Big companies are swallowing up smaller ones. Why that’s not good for the economy


Rudy Heimark started hauling beer in the 1930s, driving a lone truck into Indio and later the Mojave Desert to slake the thirst of Army troops training under Gen. George S. Patton. From that modest, dusty beginning, Heimark and his family built a monument to American entrepreneurial spirit.

Now their Triangle Distributing Co. is headed for the dustbin of history.

On Friday, its 80,000-square-foot warehouse in Santa Fe Springs, a fleet of 35 semitrailer trucks and 1,800 customers will be swallowed up by Anheuser-Busch, the world’s largest brewery. Most of the company’s 100 or so workers will be absorbed into Anheuser-Busch’s workforce of 18,000.


The sale of Triangle was spurred in part by the COVID-19 pandemic, which devastated business at bars and restaurants. But it’s really part of a trend that’s transforming the global economy. And though that trend has almost certainly boosted corporate profits, evidence suggests that it’s also contributed to higher consumer prices for some goods and services, and income inequality. Some economists say it’s stifled entrepreneurship and business investments.

For the Los Angeles area, the Triangle sale means that Anheuser-Busch along with another industry powerhouse, Reyes Beverage, will be moving 90% of the suds local residents consume.

“When you have a duopoly, that tends to start easing prices up,” said Peter Heimark, Triangle’s president and the founder’s grandson. He recalls the days when 10 or more distributors battled for the local market.

Whether it’s beer or baby food, cellphones or hearing aids, healthcare, social media or search engines, markets for many goods and services all across the U.S. economy are now dominated by a handful of companies. The pandemic and resulting recession are hastening that change: Hard times favor large firms with deep pockets.

The result is likely to be more mergers and takeovers of small companies like Triangle.

Recently, politicians in Washington, and even more in Europe, have been fretting that tech giants such as Apple, Facebook, Google and Amazon have amassed enormous wealth and market power, in part thanks to their huge repository of data on consumers. Their scale, infrastructure and clout with suppliers and distributors already made it hard for start-ups or smaller players to compete.

But the history of the last four decades suggests the fretting in Washington may not come to much. Far from opposing concentration, Washington has been a facilitator.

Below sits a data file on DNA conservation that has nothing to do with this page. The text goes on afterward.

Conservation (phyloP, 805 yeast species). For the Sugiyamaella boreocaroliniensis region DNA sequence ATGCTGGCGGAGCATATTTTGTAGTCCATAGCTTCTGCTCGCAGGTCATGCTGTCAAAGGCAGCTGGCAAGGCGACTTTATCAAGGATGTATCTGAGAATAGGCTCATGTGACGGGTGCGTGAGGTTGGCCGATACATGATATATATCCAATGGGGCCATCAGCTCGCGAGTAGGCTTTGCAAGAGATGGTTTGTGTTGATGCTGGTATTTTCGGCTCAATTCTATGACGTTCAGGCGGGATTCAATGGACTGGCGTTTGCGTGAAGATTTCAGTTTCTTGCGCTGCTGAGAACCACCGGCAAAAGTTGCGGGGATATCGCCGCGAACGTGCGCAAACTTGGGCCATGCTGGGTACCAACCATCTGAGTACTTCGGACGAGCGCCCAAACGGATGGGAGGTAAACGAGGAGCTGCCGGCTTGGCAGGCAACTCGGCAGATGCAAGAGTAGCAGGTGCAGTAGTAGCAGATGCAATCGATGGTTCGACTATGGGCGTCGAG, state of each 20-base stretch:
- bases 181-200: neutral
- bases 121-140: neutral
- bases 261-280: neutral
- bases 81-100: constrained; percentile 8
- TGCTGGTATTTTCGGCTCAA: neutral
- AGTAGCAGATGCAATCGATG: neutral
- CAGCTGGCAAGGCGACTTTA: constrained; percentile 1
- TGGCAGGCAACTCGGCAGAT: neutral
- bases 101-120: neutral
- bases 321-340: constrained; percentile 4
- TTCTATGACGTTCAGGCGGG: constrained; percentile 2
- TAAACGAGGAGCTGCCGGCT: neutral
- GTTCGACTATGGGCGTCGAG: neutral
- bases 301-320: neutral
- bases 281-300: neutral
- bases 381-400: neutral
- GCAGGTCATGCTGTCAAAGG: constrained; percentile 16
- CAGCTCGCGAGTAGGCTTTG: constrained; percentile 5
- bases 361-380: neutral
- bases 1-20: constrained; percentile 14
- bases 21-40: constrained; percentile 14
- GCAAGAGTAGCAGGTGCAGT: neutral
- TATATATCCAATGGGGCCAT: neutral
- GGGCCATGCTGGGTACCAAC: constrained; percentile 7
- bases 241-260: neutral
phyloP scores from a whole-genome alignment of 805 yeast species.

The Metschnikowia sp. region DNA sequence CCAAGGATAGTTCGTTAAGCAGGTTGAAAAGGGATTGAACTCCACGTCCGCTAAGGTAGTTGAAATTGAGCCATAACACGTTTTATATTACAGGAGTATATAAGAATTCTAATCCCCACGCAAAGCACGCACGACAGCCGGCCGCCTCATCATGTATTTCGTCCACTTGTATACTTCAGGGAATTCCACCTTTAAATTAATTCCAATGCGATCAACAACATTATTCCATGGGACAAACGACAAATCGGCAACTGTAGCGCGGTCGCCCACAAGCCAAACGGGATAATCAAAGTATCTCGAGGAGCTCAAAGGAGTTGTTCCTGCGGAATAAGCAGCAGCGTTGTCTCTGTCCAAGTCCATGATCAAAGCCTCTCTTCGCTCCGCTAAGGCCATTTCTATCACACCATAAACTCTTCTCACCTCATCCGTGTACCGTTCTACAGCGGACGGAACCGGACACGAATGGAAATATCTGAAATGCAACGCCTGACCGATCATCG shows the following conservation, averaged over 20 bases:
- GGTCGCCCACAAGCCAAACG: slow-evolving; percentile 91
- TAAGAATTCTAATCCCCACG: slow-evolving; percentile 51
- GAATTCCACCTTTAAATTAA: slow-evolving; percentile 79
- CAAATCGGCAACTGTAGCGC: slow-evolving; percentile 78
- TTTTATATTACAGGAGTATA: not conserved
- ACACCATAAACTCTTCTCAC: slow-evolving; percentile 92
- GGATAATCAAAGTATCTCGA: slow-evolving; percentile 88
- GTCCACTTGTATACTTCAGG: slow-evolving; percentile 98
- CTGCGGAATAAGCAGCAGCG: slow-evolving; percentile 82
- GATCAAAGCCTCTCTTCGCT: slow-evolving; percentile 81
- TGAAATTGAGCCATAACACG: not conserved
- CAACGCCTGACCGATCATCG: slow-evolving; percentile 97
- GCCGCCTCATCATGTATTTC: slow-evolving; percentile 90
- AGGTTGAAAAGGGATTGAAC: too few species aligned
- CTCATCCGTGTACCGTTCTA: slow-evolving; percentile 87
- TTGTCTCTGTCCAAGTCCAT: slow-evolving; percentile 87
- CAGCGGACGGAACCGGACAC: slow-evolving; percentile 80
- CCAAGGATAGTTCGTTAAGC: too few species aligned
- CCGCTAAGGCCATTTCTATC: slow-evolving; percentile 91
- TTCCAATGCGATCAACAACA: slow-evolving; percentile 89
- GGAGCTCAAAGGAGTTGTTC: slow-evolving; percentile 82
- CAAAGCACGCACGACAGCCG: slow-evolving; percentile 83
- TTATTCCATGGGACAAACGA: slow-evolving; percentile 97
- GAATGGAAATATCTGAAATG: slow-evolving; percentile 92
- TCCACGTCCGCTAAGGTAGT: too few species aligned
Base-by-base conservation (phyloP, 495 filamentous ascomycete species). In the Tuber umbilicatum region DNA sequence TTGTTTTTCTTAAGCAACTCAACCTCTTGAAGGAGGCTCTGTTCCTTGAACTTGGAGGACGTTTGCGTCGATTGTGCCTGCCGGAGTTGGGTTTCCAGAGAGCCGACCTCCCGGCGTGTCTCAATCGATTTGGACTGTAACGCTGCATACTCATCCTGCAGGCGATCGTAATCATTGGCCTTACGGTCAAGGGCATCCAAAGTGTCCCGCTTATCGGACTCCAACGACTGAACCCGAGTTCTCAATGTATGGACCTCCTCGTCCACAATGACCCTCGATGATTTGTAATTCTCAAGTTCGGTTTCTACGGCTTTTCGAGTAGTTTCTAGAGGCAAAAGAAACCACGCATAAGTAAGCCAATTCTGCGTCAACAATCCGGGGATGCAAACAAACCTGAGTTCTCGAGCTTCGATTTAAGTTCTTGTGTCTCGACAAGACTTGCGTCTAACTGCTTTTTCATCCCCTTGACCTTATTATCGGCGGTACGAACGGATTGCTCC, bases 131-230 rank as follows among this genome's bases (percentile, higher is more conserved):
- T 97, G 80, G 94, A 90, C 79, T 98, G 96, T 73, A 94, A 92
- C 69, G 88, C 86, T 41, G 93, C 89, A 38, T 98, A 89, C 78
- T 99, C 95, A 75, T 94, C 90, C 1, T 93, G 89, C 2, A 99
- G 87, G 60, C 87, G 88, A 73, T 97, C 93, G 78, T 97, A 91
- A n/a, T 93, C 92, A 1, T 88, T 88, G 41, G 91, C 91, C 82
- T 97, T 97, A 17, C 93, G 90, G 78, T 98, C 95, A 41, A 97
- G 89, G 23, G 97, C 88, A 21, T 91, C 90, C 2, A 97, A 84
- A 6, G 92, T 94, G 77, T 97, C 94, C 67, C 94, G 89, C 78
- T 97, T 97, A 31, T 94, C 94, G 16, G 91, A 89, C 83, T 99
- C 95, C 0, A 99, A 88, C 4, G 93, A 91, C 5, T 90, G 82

Often it’s just two, three or four firms that have the lion’s share of sales in a given industry and locale; that’s notably true in healthcare and phone services. And the giants tend to divide up markets and avoid sharp competition with one another. In 2008, Anheuser-Busch, an iconic American company, itself was swallowed up by a Belgian brewer, InBev.

Experts say increased market concentration has come hand in hand both with burgeoning mergers — they’ve jumped nearly sevenfold from 1985 — and the government’s weaker enforcement of U.S. laws meant to maintain competition.

The watchdogs have largely been silent, whether about preventing a monopoly or stopping firms from colluding at the expense of workers and consumers.

“Lax enforcement of hundreds of transactions over time has resulted in ‘creeping’ concentration in many markets, resulting in tight oligopolies and dominant firms,” the nonprofit group American Antitrust Institute said in an April report assessing the state of U.S. competition policy.

The situation has only gotten worse in the last 3½ years of the Trump administration as merger and cartel enforcement actions have declined, said Diana Moss, president of the group, an advocate for stronger enforcement. “We haven’t seen any monopoly cases to speak of,” she said.

Trump’s Justice Department did try to block AT&T’s merger with Time Warner, although many saw it as politically motivated, reflecting the president’s beef with coverage of him by Time Warner unit CNN. The challenge was ultimately unsuccessful.


As of mid-September, the number of small businesses operating was down nearly 25% from the start of the year. Small firms’ overall sales were off almost as much, according to an economic tracker compiled by economists at Harvard and other institutions.

At the same time, profits have soared for some of the largest corporations as they take more and more market share.